One of the best jobs of January: planting tomato seeds!

MAINTAINING: We have less to do in January, but there are a couple of chores that are perfect to do this month. One of them is spraying roses, deciduous flowering trees and deciduous fruit trees with winter horticultural oil to smother overwintering insects like spider mites, scales, mealy bugs, and peach twig borers. Spray the branches, crotches, trunk, and the ground beneath the tree’s drip line. Hold off spraying if rain is forecast, or if the temperature is below 45 degrees. Never spray oil on walnut trees. If you didn’t spray your peach or nectarine tree for peach leaf curl in November or December, spray now with a copper-based or a synthetic fungicide. You don’t have to apply horticultural oil if you are lucky enough not to have these pests, but if you’ve had a problem every spring, summer, or fall, be proactive now and keep your trees and roses healthier year-round.

            The other main chore of January is pruning deciduous trees, shrubs, and roses. Keep pruners & loppers sharp. Sterilize the pruners or loppers in between plants.  Use a 10% bleach solution or white vinegar. Remove all broken, diseased, or crossing branches first. Two basic cutting techniques are used in general pruning: thinning and heading. Thinning cuts remove entire branches, resulting in a more natural look. Thinning cuts are also used to allow more air circulation and light into the interior of the tree and are the cuts to make first. You might want to take a break midway through and step back to examine the tree from a short distance. You want to end up with a tree that looks balanced and well-structured. Heading cuts shorten branches and should only be used on small branches. Use heading cuts judiciously to shorten over-long branches. You can take off about a quarter of the previous season’s growth on these newer smaller branches if you want to keep the tree smaller. Make sure to cut back to an outward facing bud to direct new growth away from the interior of the tree. Prune from the bottom up and from the inside of the plant to the outside. Don’t be too nervous about it. Healthy trees will recover and re-grow.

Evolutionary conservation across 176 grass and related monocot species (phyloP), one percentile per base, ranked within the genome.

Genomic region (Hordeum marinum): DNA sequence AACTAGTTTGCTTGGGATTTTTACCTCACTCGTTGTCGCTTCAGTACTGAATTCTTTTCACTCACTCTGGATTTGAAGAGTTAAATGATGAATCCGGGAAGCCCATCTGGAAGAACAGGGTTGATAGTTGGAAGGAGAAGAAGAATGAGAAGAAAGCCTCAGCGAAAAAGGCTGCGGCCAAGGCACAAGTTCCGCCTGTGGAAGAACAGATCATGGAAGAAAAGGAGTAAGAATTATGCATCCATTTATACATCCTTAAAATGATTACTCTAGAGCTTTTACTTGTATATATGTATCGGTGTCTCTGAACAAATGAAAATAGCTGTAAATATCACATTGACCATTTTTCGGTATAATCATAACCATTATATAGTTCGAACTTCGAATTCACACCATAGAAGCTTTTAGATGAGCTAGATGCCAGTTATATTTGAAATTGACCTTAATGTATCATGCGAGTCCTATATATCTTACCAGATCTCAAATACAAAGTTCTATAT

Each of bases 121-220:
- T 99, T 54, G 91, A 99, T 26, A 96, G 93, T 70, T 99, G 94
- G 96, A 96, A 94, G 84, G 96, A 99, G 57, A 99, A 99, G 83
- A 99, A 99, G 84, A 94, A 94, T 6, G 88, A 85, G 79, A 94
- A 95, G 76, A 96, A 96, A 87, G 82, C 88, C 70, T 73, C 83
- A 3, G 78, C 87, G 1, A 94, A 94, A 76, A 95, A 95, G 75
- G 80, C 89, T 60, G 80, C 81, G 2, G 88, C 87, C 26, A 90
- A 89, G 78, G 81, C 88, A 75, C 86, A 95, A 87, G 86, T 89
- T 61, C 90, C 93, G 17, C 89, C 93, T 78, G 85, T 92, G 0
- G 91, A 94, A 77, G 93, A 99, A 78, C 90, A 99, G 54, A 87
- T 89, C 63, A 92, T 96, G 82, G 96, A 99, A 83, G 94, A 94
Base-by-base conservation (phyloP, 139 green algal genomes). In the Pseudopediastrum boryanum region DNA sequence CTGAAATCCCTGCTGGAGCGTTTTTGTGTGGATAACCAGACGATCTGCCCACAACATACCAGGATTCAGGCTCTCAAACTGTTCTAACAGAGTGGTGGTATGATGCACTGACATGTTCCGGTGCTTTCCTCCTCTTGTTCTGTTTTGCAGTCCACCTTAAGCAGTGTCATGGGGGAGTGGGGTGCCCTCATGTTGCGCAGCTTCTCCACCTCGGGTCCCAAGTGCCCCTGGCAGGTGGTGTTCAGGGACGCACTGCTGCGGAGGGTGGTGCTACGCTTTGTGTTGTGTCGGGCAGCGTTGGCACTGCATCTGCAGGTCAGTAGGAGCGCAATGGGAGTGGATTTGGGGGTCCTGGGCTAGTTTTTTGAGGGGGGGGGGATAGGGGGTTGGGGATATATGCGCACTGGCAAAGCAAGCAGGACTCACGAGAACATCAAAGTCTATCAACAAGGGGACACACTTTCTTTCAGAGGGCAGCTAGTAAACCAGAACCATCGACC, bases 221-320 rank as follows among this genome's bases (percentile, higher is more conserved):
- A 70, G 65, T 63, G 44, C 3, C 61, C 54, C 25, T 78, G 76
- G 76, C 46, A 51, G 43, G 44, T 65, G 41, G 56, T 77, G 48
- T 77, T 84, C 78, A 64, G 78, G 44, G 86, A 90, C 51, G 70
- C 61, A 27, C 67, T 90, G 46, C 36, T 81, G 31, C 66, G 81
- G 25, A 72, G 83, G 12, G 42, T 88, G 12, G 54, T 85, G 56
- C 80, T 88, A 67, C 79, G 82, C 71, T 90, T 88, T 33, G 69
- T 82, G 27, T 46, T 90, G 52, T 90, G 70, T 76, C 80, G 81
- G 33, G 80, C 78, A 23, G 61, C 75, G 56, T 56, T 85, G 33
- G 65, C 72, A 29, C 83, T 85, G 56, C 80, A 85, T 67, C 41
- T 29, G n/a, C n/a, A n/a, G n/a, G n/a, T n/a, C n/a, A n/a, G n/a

Apply pre-emergent herbicide for warm season weeds. Read and follow the package directions carefully. If you don’t choose to use chemical weed control, lightly till your young seedling weeds frequently.

            Monitor or turn off your irrigation controller if you haven’t already. Deep water if we have an extended dry period, but don’t waste water and all the energy it takes for the water to get to the sprinkler or drip emitter if we don’t need it. With all this rain, it will be important to check soil moisture a few inches below the surface to make sure we really need to add more water to the garden, even if the mulch starts to dry out.